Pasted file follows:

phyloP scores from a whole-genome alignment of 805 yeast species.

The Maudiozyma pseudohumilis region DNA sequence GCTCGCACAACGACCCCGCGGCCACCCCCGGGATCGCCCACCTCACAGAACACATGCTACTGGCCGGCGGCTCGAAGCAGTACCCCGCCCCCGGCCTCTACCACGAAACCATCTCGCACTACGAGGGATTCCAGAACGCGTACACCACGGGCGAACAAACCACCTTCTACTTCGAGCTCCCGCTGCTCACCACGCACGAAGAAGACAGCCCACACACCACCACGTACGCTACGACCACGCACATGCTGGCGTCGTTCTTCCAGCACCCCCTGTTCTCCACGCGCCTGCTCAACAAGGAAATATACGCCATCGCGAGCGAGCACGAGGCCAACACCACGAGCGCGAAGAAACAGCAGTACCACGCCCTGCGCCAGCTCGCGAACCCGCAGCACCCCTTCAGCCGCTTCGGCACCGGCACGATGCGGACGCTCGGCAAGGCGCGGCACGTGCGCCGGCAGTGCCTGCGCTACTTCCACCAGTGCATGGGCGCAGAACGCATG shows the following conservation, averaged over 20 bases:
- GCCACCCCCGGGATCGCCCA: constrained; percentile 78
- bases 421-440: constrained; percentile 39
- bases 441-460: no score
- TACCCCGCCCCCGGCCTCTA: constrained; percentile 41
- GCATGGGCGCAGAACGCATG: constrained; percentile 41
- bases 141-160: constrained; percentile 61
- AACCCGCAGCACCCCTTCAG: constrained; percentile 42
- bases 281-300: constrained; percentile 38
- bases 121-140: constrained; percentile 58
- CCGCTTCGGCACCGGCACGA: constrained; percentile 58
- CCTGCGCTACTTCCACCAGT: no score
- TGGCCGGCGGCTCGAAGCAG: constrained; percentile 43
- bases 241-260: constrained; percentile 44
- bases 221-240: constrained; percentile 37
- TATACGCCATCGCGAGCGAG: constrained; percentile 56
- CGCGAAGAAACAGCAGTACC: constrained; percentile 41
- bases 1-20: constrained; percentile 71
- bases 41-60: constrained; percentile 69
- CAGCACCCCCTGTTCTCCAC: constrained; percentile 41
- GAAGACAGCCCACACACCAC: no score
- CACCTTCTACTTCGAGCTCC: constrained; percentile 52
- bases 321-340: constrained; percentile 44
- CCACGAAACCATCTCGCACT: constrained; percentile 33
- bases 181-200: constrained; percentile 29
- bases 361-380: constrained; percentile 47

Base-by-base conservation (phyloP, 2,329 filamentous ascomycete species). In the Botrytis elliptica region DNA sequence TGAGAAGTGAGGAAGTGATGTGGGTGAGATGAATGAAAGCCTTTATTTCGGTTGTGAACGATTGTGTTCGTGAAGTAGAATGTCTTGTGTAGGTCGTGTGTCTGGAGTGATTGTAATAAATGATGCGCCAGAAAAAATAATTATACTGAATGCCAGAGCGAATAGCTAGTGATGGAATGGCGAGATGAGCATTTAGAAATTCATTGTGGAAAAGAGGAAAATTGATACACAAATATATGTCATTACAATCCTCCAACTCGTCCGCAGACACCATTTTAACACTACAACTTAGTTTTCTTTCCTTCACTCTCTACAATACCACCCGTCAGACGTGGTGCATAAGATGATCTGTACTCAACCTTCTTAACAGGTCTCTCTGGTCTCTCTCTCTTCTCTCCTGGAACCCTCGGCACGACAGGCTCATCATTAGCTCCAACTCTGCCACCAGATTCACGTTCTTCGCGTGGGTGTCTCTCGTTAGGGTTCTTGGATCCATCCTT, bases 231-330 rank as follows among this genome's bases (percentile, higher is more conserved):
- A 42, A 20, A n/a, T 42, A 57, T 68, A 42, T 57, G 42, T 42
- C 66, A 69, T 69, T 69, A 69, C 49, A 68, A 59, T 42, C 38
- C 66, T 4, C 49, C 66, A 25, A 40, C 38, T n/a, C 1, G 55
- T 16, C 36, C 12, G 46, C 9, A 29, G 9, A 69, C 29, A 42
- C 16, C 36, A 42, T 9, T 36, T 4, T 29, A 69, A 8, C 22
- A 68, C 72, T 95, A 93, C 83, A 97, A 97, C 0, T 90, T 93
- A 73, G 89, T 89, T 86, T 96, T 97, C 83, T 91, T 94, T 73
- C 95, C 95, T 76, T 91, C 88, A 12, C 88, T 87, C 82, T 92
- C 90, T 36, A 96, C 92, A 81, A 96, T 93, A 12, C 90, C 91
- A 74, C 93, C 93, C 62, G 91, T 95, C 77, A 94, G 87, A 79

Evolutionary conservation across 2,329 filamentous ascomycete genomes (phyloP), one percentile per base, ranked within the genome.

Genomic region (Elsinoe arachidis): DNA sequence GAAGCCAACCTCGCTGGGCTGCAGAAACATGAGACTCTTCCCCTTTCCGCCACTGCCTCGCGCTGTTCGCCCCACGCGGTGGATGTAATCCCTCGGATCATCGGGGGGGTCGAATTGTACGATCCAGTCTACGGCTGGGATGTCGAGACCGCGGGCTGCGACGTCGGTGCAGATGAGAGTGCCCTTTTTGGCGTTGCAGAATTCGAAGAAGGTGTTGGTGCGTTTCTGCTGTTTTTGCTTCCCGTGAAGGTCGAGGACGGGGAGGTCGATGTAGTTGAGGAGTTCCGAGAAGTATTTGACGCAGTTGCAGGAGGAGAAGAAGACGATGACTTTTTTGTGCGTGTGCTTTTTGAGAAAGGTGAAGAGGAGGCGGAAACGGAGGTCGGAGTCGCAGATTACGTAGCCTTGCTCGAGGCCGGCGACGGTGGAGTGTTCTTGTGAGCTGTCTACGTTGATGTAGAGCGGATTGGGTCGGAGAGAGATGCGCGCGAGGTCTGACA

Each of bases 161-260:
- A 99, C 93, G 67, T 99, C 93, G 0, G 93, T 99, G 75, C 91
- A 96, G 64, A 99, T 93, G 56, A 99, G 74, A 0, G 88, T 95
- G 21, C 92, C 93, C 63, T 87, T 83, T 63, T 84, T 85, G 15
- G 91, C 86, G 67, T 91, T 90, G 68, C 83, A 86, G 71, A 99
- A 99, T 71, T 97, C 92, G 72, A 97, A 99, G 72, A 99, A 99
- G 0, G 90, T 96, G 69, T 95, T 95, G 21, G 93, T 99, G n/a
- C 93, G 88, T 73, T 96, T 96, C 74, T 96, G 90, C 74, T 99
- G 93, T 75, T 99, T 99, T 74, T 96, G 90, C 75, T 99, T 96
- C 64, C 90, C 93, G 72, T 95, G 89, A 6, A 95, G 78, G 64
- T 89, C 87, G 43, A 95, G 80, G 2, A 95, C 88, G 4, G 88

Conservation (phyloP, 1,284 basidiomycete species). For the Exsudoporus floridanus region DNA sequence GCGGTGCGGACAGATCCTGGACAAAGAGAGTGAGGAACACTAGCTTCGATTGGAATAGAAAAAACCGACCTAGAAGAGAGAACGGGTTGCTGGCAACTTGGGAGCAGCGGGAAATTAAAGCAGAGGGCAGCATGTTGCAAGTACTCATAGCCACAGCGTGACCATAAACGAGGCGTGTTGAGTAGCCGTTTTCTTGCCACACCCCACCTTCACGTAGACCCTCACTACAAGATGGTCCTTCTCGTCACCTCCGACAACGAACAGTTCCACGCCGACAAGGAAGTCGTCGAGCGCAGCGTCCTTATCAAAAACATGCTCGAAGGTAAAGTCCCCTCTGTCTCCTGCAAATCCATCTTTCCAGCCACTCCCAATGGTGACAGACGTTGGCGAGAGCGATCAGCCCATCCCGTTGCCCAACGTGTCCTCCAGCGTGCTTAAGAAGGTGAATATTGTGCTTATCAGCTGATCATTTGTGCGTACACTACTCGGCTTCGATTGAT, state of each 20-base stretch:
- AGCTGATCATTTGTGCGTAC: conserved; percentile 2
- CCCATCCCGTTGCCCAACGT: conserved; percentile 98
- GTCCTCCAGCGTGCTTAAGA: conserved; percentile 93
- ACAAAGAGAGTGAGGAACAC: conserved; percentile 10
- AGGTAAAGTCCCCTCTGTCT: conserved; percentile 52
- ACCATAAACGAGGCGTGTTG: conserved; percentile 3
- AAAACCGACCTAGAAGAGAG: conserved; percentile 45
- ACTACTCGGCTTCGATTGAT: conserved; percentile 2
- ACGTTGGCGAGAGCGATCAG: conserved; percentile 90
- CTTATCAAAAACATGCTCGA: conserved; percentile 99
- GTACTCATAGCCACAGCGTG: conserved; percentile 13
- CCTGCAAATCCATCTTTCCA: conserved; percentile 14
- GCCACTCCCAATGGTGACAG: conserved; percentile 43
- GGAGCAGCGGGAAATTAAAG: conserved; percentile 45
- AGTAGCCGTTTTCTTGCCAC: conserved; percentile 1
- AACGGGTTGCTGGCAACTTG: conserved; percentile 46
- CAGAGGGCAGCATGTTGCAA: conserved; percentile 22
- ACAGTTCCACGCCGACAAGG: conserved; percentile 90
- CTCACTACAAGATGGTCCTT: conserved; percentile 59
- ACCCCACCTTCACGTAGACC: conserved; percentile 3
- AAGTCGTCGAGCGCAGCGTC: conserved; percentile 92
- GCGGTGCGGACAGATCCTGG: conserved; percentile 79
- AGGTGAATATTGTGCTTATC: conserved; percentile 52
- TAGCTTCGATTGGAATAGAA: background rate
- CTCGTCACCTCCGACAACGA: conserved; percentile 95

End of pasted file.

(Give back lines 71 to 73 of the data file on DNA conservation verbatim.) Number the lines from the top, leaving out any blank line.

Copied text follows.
- CTCACTACAAGATGGTCCTT: conserved; percentile 59
- ACCCCACCTTCACGTAGACC: conserved; percentile 3
- AAGTCGTCGAGCGCAGCGTC: conserved; percentile 92